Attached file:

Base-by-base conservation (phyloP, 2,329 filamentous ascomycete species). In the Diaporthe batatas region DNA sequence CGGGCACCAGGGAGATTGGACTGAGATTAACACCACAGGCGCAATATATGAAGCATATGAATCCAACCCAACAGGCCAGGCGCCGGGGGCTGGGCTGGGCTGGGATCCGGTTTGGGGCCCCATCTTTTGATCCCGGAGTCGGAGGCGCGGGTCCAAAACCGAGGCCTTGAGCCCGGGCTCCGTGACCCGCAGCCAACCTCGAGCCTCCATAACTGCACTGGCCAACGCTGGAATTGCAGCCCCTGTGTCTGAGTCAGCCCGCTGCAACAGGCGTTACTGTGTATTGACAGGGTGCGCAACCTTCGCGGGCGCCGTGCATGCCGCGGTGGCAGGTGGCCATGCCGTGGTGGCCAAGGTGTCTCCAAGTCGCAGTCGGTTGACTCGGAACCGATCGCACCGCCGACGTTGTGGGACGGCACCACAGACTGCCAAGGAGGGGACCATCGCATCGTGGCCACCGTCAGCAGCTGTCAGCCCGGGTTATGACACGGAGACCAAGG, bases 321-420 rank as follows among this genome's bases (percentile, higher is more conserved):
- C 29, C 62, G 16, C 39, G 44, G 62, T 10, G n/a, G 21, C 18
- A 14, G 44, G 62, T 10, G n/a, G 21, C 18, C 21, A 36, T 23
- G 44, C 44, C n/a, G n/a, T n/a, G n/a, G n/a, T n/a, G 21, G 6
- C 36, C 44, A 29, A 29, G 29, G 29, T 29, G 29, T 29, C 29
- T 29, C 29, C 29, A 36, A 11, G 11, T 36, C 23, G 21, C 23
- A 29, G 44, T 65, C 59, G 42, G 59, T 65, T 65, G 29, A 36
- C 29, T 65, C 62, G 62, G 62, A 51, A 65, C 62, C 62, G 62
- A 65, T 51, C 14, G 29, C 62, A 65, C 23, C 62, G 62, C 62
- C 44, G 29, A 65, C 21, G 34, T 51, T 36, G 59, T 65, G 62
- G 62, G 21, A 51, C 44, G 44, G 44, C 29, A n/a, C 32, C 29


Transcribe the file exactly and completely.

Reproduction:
Base-by-base conservation (phyloP, 2,329 filamentous ascomycete species). In the Diaporthe batatas region DNA sequence CGGGCACCAGGGAGATTGGACTGAGATTAACACCACAGGCGCAATATATGAAGCATATGAATCCAACCCAACAGGCCAGGCGCCGGGGGCTGGGCTGGGCTGGGATCCGGTTTGGGGCCCCATCTTTTGATCCCGGAGTCGGAGGCGCGGGTCCAAAACCGAGGCCTTGAGCCCGGGCTCCGTGACCCGCAGCCAACCTCGAGCCTCCATAACTGCACTGGCCAACGCTGGAATTGCAGCCCCTGTGTCTGAGTCAGCCCGCTGCAACAGGCGTTACTGTGTATTGACAGGGTGCGCAACCTTCGCGGGCGCCGTGCATGCCGCGGTGGCAGGTGGCCATGCCGTGGTGGCCAAGGTGTCTCCAAGTCGCAGTCGGTTGACTCGGAACCGATCGCACCGCCGACGTTGTGGGACGGCACCACAGACTGCCAAGGAGGGGACCATCGCATCGTGGCCACCGTCAGCAGCTGTCAGCCCGGGTTATGACACGGAGACCAAGG, bases 321-420 rank as follows among this genome's bases (percentile, higher is more conserved):
- C 29, C 62, G 16, C 39, G 44, G 62, T 10, G n/a, G 21, C 18
- A 14, G 44, G 62, T 10, G n/a, G 21, C 18, C 21, A 36, T 23
- G 44, C 44, C n/a, G n/a, T n/a, G n/a, G n/a, T n/a, G 21, G 6
- C 36, C 44, A 29, A 29, G 29, G 29, T 29, G 29, T 29, C 29
- T 29, C 29, C 29, A 36, A 11, G 11, T 36, C 23, G 21, C 23
- A 29, G 44, T 65, C 59, G 42, G 59, T 65, T 65, G 29, A 36
- C 29, T 65, C 62, G 62, G 62, A 51, A 65, C 62, C 62, G 62
- A 65, T 51, C 14, G 29, C 62, A 65, C 23, C 62, G 62, C 62
- C 44, G 29, A 65, C 21, G 34, T 51, T 36, G 59, T 65, G 62
- G 62, G 21, A 51, C 44, G 44, G 44, C 29, A n/a, C 32, C 29